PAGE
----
Turn of the Screw by: Henry James
After reading 'The Turn of the Screw';, by Henry James, I was left with many unanswered questions. The two main questions are, are the ghosts in the story real, or are they just figments of the narrator's imagination? When I read though the essays of criticism, I took a stand on one particular argument. I took a stand that supports the argument that the ghosts are real.

In this story we see many strange things taking place at a house on Harley Street in a town called Bly. We meet Mrs. Grose a housekeeper who is taking care of the house while the master is out of town. The governess, also the narrator and unnamed in this story, has more credentials than the housekeeper and is mainly in charge of caring for the children. Flora and Miles, two young children who are left in the care of these women until their uncle returns. Throughout the story the governess explains to Mrs. Grose that she is seeing two people staring at her. At first Mrs. Grose thinks what she is saying is ridiculous, but after careful examination she begins to agree with the governess. The governess explains in full detail what these people looked like and Mrs. Grose tells her it's the ghosts of Peter Quint (the previous butler) and Miss. Jessel (a previous maid).
Mrs. Grose may or may not see the ghosts the same as the governess. After realizing the governess is quite scared of these ghosts, she might be beginning to play a scheme to get full control over Flora. Mrs. Grose wants Flora to herself because she has no children of her own. Every time the governess sees the figures Mrs. Grose is around. Is this a coincidence? Is Mrs. Grose in fact behind the whole reason for the sightings? I believe that there are ghosts taking part in this story. There are too many references in the story not to believe this way. Miss. Jessel and Peter Quint, referred to as 'them'; or the two ghosts are reappear and disappear on and off throughout the story. The reason I believe they are doing this is to warn the governess. They are trying to show the governess Mrs. Grose's intentions of getting rid of her and taking Flora. They want to warn the governess to leave before she becomes a ghost as they already have.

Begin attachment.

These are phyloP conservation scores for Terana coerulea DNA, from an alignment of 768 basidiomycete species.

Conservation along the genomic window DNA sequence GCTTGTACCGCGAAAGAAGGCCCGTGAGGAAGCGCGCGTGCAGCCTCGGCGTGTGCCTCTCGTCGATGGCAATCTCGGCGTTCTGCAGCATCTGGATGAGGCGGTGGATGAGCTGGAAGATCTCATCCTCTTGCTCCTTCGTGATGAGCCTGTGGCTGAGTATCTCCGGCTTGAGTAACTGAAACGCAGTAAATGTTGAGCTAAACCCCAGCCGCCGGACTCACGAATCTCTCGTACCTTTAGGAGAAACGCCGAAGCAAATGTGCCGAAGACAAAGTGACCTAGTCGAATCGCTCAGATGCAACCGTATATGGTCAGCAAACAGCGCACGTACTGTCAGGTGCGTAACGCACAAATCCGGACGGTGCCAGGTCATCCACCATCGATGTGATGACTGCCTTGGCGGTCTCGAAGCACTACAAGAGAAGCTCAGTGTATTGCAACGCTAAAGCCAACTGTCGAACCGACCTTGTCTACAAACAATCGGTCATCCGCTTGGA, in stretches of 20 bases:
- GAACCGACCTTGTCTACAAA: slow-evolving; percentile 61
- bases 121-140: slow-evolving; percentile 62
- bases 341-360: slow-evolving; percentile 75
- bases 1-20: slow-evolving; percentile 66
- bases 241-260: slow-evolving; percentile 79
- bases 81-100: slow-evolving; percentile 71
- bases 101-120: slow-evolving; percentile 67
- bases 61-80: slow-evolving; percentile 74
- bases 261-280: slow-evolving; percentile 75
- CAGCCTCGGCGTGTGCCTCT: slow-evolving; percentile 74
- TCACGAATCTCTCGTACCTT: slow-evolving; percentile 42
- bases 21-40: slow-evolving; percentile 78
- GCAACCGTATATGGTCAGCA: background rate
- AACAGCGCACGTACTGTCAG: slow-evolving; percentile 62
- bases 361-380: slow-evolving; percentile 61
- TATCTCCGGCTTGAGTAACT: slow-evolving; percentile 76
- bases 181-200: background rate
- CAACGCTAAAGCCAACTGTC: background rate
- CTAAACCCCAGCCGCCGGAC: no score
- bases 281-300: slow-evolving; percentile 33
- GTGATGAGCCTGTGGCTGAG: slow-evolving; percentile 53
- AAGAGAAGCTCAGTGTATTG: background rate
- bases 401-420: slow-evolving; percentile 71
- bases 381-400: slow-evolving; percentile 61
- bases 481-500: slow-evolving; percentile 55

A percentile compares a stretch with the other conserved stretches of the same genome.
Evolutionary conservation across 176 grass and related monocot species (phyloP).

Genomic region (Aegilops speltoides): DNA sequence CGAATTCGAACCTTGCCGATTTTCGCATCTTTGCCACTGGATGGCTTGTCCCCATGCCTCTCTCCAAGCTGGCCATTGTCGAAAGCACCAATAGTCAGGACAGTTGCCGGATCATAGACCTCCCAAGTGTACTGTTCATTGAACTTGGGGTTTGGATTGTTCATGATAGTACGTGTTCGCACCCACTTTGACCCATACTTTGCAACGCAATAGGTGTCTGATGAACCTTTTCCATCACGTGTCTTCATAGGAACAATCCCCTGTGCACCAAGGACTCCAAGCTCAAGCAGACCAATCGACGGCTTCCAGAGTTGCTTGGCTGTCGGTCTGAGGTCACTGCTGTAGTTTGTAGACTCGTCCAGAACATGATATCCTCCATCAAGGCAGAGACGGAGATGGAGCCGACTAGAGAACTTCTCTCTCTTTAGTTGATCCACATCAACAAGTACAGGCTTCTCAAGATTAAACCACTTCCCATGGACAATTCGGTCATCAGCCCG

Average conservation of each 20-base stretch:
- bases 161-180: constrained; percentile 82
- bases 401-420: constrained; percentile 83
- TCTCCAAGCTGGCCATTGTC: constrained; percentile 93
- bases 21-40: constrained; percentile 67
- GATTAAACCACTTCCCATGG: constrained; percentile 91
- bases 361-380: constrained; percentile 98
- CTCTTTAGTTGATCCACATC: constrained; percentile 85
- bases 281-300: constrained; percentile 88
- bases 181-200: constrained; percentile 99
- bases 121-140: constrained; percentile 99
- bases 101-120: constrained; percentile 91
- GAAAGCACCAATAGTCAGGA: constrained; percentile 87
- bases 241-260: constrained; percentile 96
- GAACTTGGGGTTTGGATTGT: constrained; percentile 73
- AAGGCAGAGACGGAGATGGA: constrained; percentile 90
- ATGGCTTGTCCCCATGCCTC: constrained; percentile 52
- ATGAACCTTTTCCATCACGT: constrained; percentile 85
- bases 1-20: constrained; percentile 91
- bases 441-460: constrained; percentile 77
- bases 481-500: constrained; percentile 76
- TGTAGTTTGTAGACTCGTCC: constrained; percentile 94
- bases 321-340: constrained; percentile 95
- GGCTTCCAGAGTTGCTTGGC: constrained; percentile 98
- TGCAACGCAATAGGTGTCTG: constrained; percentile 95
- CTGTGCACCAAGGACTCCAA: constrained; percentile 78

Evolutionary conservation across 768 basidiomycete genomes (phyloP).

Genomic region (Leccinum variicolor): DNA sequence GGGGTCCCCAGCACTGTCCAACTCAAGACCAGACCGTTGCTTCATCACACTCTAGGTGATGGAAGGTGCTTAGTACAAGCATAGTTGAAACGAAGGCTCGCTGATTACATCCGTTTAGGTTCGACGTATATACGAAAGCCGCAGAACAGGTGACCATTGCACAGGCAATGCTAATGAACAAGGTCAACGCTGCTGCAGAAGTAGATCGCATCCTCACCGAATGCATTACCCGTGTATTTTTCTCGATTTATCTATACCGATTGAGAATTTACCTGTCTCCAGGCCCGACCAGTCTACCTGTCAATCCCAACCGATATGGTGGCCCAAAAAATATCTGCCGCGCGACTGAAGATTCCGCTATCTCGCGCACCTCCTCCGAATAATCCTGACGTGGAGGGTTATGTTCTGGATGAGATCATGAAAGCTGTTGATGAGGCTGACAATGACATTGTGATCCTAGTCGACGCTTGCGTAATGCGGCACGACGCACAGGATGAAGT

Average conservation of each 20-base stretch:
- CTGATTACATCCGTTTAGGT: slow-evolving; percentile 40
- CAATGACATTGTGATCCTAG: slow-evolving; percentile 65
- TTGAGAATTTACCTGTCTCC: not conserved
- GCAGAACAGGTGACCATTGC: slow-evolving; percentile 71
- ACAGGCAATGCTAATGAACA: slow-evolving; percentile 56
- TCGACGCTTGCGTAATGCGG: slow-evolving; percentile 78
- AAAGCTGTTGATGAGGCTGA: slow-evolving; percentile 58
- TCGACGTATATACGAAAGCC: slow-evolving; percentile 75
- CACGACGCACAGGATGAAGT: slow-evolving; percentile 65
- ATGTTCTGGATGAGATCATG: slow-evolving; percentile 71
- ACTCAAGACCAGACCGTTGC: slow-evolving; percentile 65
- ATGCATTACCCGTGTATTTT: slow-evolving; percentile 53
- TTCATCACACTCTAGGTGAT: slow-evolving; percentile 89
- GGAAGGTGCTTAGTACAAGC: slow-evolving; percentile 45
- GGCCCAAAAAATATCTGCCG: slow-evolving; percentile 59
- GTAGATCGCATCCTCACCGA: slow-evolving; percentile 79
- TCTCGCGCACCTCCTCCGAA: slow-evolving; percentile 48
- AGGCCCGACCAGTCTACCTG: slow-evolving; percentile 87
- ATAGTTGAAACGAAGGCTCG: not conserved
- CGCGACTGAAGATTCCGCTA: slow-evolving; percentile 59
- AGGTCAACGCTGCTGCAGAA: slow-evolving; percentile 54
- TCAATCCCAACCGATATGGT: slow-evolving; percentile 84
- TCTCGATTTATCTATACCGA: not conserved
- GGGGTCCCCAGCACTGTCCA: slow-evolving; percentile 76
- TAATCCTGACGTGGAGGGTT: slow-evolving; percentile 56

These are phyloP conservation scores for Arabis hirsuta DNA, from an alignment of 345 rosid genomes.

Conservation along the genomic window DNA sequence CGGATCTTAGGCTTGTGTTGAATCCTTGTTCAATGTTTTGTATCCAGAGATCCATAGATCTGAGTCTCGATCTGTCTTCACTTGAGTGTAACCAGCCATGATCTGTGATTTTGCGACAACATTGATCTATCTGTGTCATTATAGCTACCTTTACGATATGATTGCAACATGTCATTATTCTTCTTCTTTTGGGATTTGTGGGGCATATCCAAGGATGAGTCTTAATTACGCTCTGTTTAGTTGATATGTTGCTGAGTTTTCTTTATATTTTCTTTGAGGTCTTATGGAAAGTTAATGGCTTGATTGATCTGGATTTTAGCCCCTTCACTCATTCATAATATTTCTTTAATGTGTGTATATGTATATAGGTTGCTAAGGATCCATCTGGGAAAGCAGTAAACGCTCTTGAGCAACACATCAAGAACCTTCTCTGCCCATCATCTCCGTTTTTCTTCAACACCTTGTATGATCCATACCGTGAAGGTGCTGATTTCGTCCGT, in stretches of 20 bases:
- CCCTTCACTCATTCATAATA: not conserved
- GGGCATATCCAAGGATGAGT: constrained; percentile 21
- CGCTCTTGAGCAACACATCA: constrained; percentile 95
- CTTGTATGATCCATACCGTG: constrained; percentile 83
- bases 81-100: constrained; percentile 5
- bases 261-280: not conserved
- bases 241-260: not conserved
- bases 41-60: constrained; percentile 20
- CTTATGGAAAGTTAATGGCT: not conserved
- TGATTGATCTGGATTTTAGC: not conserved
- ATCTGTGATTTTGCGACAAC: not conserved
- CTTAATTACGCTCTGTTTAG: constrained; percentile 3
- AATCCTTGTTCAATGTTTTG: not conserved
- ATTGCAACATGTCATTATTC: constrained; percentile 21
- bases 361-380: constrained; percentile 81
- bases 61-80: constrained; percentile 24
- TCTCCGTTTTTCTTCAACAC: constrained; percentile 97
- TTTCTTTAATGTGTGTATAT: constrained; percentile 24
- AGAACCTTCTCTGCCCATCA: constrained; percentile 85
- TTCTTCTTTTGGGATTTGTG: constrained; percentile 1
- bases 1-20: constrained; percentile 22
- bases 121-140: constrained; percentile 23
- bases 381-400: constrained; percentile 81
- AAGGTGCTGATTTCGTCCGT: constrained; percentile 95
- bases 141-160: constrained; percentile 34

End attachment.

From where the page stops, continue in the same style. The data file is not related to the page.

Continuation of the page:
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Throughout this mystery one question comes to mind. 'How did Peter Quint die.We are told one thing and we know it for sure, the governess is 'still haunted with a shadow of something she has not told me.'; It's odd that Peter was found with a fatal wound to his head. Mrs. Grose did not want to mention this to the governess because perhaps she was the one committed the murder. This proves that Mrs. Grose couldn't stand Quint's control over Flora and had to do away with him. Just as she might plan to do with the new governess so she no longer controls Flora. So in fact the ghosts of Quint and Jessell are haunting the house to scare both the housekeeper for her evil ways and the governess to leave before she becomes the next victim.